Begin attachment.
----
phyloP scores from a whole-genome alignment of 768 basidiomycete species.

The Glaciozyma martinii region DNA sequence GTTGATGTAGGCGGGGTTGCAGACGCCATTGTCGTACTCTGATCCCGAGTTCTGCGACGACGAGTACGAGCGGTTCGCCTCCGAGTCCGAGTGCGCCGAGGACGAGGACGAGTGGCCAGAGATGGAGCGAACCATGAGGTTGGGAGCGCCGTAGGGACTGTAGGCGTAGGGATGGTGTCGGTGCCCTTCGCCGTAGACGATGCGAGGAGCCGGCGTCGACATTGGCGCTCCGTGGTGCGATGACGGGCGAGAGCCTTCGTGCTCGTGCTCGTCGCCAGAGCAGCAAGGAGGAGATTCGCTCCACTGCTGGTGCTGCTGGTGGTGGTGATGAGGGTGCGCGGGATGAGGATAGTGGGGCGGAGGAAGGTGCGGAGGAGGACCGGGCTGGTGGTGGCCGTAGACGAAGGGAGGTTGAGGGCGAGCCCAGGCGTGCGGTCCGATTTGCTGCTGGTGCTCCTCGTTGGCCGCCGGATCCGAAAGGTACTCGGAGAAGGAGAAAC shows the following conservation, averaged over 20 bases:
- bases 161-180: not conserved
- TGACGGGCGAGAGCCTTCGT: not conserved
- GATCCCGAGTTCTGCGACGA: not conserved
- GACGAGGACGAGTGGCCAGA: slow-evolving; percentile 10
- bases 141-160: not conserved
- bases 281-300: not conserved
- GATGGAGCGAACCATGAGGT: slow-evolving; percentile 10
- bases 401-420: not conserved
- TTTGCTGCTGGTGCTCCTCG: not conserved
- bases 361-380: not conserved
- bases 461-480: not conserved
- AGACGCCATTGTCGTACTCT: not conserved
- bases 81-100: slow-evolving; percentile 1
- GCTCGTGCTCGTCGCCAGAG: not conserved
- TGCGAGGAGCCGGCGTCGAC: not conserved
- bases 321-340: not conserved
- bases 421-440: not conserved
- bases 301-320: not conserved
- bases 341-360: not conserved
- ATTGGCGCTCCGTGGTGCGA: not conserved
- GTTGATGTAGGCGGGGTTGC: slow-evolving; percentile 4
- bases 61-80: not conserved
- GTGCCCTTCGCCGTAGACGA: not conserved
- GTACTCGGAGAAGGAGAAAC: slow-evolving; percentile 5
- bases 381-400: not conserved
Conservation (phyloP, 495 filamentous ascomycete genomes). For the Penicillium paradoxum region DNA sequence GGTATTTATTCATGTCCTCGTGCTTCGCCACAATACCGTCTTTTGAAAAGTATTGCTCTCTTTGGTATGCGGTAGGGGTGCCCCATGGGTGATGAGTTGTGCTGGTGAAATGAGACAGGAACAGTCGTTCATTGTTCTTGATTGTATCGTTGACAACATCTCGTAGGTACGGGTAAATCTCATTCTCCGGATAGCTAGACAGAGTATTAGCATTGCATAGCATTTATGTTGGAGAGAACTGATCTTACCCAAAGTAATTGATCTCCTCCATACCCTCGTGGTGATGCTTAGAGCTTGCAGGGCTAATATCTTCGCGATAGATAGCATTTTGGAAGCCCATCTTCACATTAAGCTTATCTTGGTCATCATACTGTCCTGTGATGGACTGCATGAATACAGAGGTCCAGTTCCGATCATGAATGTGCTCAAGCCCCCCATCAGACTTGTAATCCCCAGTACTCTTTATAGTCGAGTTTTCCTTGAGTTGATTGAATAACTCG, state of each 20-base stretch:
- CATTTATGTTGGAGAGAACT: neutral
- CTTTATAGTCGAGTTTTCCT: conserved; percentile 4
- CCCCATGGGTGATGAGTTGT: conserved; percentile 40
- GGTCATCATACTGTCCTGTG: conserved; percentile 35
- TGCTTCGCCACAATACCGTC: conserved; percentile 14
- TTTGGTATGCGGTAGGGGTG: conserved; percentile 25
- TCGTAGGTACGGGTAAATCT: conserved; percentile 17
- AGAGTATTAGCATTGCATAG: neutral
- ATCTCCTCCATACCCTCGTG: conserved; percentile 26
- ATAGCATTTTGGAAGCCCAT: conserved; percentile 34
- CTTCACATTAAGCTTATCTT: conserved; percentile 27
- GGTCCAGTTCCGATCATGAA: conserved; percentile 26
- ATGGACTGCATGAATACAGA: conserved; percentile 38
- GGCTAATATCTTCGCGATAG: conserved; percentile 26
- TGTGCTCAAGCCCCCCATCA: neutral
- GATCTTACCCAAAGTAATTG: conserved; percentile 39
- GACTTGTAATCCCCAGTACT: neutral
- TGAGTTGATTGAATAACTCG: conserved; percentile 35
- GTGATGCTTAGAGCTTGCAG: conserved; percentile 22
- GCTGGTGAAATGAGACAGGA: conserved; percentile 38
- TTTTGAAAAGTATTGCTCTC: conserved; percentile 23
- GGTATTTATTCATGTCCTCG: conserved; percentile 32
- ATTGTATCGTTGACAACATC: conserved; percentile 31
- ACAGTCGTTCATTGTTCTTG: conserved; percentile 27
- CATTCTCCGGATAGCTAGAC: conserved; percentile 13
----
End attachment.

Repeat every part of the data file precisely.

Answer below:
phyloP scores from a whole-genome alignment of 768 basidiomycete species.

The Glaciozyma martinii region DNA sequence GTTGATGTAGGCGGGGTTGCAGACGCCATTGTCGTACTCTGATCCCGAGTTCTGCGACGACGAGTACGAGCGGTTCGCCTCCGAGTCCGAGTGCGCCGAGGACGAGGACGAGTGGCCAGAGATGGAGCGAACCATGAGGTTGGGAGCGCCGTAGGGACTGTAGGCGTAGGGATGGTGTCGGTGCCCTTCGCCGTAGACGATGCGAGGAGCCGGCGTCGACATTGGCGCTCCGTGGTGCGATGACGGGCGAGAGCCTTCGTGCTCGTGCTCGTCGCCAGAGCAGCAAGGAGGAGATTCGCTCCACTGCTGGTGCTGCTGGTGGTGGTGATGAGGGTGCGCGGGATGAGGATAGTGGGGCGGAGGAAGGTGCGGAGGAGGACCGGGCTGGTGGTGGCCGTAGACGAAGGGAGGTTGAGGGCGAGCCCAGGCGTGCGGTCCGATTTGCTGCTGGTGCTCCTCGTTGGCCGCCGGATCCGAAAGGTACTCGGAGAAGGAGAAAC shows the following conservation, averaged over 20 bases:
- bases 161-180: not conserved
- TGACGGGCGAGAGCCTTCGT: not conserved
- GATCCCGAGTTCTGCGACGA: not conserved
- GACGAGGACGAGTGGCCAGA: slow-evolving; percentile 10
- bases 141-160: not conserved
- bases 281-300: not conserved
- GATGGAGCGAACCATGAGGT: slow-evolving; percentile 10
- bases 401-420: not conserved
- TTTGCTGCTGGTGCTCCTCG: not conserved
- bases 361-380: not conserved
- bases 461-480: not conserved
- AGACGCCATTGTCGTACTCT: not conserved
- bases 81-100: slow-evolving; percentile 1
- GCTCGTGCTCGTCGCCAGAG: not conserved
- TGCGAGGAGCCGGCGTCGAC: not conserved
- bases 321-340: not conserved
- bases 421-440: not conserved
- bases 301-320: not conserved
- bases 341-360: not conserved
- ATTGGCGCTCCGTGGTGCGA: not conserved
- GTTGATGTAGGCGGGGTTGC: slow-evolving; percentile 4
- bases 61-80: not conserved
- GTGCCCTTCGCCGTAGACGA: not conserved
- GTACTCGGAGAAGGAGAAAC: slow-evolving; percentile 5
- bases 381-400: not conserved
Conservation (phyloP, 495 filamentous ascomycete genomes). For the Penicillium paradoxum region DNA sequence GGTATTTATTCATGTCCTCGTGCTTCGCCACAATACCGTCTTTTGAAAAGTATTGCTCTCTTTGGTATGCGGTAGGGGTGCCCCATGGGTGATGAGTTGTGCTGGTGAAATGAGACAGGAACAGTCGTTCATTGTTCTTGATTGTATCGTTGACAACATCTCGTAGGTACGGGTAAATCTCATTCTCCGGATAGCTAGACAGAGTATTAGCATTGCATAGCATTTATGTTGGAGAGAACTGATCTTACCCAAAGTAATTGATCTCCTCCATACCCTCGTGGTGATGCTTAGAGCTTGCAGGGCTAATATCTTCGCGATAGATAGCATTTTGGAAGCCCATCTTCACATTAAGCTTATCTTGGTCATCATACTGTCCTGTGATGGACTGCATGAATACAGAGGTCCAGTTCCGATCATGAATGTGCTCAAGCCCCCCATCAGACTTGTAATCCCCAGTACTCTTTATAGTCGAGTTTTCCTTGAGTTGATTGAATAACTCG, state of each 20-base stretch:
- CATTTATGTTGGAGAGAACT: neutral
- CTTTATAGTCGAGTTTTCCT: conserved; percentile 4
- CCCCATGGGTGATGAGTTGT: conserved; percentile 40
- GGTCATCATACTGTCCTGTG: conserved; percentile 35
- TGCTTCGCCACAATACCGTC: conserved; percentile 14
- TTTGGTATGCGGTAGGGGTG: conserved; percentile 25
- TCGTAGGTACGGGTAAATCT: conserved; percentile 17
- AGAGTATTAGCATTGCATAG: neutral
- ATCTCCTCCATACCCTCGTG: conserved; percentile 26
- ATAGCATTTTGGAAGCCCAT: conserved; percentile 34
- CTTCACATTAAGCTTATCTT: conserved; percentile 27
- GGTCCAGTTCCGATCATGAA: conserved; percentile 26
- ATGGACTGCATGAATACAGA: conserved; percentile 38
- GGCTAATATCTTCGCGATAG: conserved; percentile 26
- TGTGCTCAAGCCCCCCATCA: neutral
- GATCTTACCCAAAGTAATTG: conserved; percentile 39
- GACTTGTAATCCCCAGTACT: neutral
- TGAGTTGATTGAATAACTCG: conserved; percentile 35
- GTGATGCTTAGAGCTTGCAG: conserved; percentile 22
- GCTGGTGAAATGAGACAGGA: conserved; percentile 38
- TTTTGAAAAGTATTGCTCTC: conserved; percentile 23
- GGTATTTATTCATGTCCTCG: conserved; percentile 32
- ATTGTATCGTTGACAACATC: conserved; percentile 31
- ACAGTCGTTCATTGTTCTTG: conserved; percentile 27
- CATTCTCCGGATAGCTAGAC: conserved; percentile 13